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Drug Metab Dispos. 1998 Sep;26(9):900-6.

Deposition and retention of radiolabeled serum constituents in hair after systemic administration.

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  • 1Department of Molecular Toxicology and Environmental Health Sciences, University of Colorado Health Sciences Center, Denver, USA.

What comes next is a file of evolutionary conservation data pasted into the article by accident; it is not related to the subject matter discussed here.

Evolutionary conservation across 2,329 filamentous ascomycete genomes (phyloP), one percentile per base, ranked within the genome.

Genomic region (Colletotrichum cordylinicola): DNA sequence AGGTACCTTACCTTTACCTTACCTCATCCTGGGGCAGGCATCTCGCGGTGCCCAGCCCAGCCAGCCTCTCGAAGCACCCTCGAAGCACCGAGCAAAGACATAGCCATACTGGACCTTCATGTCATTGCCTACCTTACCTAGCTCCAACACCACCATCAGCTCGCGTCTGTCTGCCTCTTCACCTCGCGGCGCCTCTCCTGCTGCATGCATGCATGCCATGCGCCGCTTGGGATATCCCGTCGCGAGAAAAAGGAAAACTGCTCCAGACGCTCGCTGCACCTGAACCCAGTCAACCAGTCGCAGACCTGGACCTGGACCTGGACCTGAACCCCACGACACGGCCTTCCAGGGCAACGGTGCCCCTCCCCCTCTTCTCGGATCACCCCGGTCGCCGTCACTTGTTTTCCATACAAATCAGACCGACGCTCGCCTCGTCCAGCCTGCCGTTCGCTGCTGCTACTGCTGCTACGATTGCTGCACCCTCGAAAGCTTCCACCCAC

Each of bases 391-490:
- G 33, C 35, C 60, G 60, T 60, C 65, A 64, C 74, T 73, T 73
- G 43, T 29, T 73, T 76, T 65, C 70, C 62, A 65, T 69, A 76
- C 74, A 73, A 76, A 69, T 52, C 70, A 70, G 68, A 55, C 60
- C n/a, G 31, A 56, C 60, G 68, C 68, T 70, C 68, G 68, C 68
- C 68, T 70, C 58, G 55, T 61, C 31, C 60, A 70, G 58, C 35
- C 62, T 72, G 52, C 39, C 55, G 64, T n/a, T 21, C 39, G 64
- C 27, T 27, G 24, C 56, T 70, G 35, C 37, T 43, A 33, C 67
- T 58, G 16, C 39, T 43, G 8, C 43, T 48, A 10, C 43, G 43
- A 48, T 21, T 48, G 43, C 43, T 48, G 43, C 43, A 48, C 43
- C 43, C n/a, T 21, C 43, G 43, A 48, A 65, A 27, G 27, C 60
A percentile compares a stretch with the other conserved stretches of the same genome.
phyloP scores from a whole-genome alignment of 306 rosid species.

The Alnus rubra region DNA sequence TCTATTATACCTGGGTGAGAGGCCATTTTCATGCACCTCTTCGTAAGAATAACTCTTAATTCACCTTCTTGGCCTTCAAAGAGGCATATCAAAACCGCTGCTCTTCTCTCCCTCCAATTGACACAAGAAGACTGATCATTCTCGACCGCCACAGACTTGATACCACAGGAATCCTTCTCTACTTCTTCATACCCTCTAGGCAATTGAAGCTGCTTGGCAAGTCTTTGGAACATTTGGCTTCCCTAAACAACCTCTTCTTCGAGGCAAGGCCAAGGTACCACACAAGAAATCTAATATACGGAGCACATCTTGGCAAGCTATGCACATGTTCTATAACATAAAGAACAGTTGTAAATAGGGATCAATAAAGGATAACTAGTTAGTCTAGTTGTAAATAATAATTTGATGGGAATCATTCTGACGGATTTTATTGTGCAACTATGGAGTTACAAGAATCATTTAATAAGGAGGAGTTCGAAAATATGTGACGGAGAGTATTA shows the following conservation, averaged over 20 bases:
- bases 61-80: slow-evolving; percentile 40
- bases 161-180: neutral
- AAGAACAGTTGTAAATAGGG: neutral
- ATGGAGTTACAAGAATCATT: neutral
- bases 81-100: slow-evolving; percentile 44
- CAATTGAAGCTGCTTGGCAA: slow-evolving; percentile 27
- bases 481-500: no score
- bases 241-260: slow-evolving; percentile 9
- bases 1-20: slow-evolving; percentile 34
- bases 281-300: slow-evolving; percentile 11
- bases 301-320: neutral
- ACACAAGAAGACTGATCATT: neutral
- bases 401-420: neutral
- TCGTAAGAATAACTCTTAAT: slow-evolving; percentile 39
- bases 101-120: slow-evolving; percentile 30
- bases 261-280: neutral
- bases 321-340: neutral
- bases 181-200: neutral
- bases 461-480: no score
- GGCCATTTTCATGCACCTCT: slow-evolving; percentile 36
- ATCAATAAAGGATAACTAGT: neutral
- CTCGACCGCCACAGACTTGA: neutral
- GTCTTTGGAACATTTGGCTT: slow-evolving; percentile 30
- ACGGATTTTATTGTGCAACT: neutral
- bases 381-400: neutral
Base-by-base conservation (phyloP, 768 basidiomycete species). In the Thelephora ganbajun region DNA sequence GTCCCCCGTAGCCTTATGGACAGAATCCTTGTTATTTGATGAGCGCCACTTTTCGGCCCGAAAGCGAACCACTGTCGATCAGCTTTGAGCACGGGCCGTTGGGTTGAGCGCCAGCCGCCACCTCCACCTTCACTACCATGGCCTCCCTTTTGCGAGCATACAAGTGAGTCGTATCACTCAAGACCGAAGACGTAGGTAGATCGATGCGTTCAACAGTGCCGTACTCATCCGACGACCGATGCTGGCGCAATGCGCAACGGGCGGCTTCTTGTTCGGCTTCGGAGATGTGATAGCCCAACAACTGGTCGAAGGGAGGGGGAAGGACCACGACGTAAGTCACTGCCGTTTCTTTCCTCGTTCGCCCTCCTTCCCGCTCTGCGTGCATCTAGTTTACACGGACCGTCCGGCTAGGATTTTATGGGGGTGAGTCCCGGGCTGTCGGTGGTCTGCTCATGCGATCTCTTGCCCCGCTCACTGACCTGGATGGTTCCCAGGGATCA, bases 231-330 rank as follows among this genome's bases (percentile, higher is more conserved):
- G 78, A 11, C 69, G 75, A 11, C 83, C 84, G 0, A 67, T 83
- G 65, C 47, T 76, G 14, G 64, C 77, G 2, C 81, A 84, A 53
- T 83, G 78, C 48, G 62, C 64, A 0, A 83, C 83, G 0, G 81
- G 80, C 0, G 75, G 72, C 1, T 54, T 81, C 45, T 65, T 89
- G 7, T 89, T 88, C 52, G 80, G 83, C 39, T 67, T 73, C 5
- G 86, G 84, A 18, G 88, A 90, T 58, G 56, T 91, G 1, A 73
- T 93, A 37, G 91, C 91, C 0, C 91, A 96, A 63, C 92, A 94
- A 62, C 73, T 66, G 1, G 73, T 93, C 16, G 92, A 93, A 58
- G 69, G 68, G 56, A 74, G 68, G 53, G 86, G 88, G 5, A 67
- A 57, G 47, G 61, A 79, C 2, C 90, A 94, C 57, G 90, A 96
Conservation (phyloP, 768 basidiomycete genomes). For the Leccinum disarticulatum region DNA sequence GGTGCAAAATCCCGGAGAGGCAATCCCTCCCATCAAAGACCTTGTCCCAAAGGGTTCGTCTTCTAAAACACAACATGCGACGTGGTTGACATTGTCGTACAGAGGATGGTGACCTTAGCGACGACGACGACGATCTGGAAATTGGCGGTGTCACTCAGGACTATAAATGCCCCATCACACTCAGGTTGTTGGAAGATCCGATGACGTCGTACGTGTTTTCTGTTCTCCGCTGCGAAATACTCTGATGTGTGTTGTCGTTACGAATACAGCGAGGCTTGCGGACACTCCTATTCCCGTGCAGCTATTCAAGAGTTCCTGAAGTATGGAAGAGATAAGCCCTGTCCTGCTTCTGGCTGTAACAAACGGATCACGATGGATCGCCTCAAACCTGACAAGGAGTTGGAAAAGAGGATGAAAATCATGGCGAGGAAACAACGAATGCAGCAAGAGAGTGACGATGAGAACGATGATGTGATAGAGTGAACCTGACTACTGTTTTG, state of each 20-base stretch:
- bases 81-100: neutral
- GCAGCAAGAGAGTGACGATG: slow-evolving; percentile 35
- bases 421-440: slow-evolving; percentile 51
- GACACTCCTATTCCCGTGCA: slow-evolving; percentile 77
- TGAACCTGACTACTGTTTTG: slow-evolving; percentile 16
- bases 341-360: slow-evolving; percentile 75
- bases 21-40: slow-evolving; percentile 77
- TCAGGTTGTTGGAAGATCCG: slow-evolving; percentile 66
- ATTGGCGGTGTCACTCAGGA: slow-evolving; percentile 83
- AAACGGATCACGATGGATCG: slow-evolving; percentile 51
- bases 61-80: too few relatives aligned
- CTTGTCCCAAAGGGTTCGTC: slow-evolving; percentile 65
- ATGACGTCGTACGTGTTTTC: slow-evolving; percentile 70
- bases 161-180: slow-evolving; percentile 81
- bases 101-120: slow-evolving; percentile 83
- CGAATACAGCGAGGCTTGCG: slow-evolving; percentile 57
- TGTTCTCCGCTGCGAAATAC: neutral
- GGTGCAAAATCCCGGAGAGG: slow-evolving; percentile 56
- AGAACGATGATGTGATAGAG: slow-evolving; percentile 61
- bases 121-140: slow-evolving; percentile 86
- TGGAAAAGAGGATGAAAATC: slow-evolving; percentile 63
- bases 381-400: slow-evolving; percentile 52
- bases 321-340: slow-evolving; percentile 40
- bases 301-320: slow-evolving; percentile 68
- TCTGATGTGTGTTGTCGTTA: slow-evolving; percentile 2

To investigate the chemical mechanisms involved in the accumulation of drugs or other compounds in hair, we examined the deposition of radiolabeled serum constituents in the hair of BALB/c (albino) and C57 (pigmented) mice. The extents of in vivo incorporation of a normal serum cation (45Ca2+), a serum anion (36C1-), a neutral constituent ([14C]urea), and a structural component of hair ([35S]cysteine) were studied to provide a reference framework for the examination of foreign substances deposited in hair from serum. The use of two mouse strains allowed evaluation of the effect of hair pigmentation on levels of accumulation. Additionally, the endogenous contents of Mg2+, Na+, and K+ (measured by inductively coupled plasma-atomic emission spectroscopy) were determined, as was their stability to removal. Hair concentrations of isotopes were calculated from mean specific activities determined over the treatment period and corrected for quenching and decay. 45Ca2+ accumulation (500 ng/mg of hair in C57 mice and 25 ng/mg of hair in BALB/c mice) was unaffected by 24-hr phosphate buffer extraction. Of the [14C]urea accumulated (3500 ng/mg in C57 and BALB/c mice), 50% was removed by 24-hr extraction in phosphate buffer. Of the 36C1- accumulated (65 ng/mg in C57 mice and 30 ng/mg in BALB/c mice), one half was removed by 24-hr extraction in phosphate buffer. The accumulated [35S]cysteine (210 ng/mg in C57 mice and 110 ng/mg in BALB/c mice) could not be removed. Endogenous Mg2+ (350 ng/mg in C57 mice and 75 ng/mg in BALB/c mice) was stable to 24-hr extraction with phosphate buffer. K+ (2500 ng/mg) and Na+ (400 ng/mg) concentrations were approximately equal in the two strains and were largely extractable. Based on the accumulation of a neutral serum constituent (urea), the data suggest that factors other than ionic binding are important in the deposition of circulating molecules into hair. The extent and reversibility of ionic binding are dependent on the chemical nature of the binding substance. The presence of hair pigmentation greatly increased the accumulation of 45Ca2+, 36C1-, and [35S]cysteine. These data suggest a multicompartmental nature of drug storage in hair.

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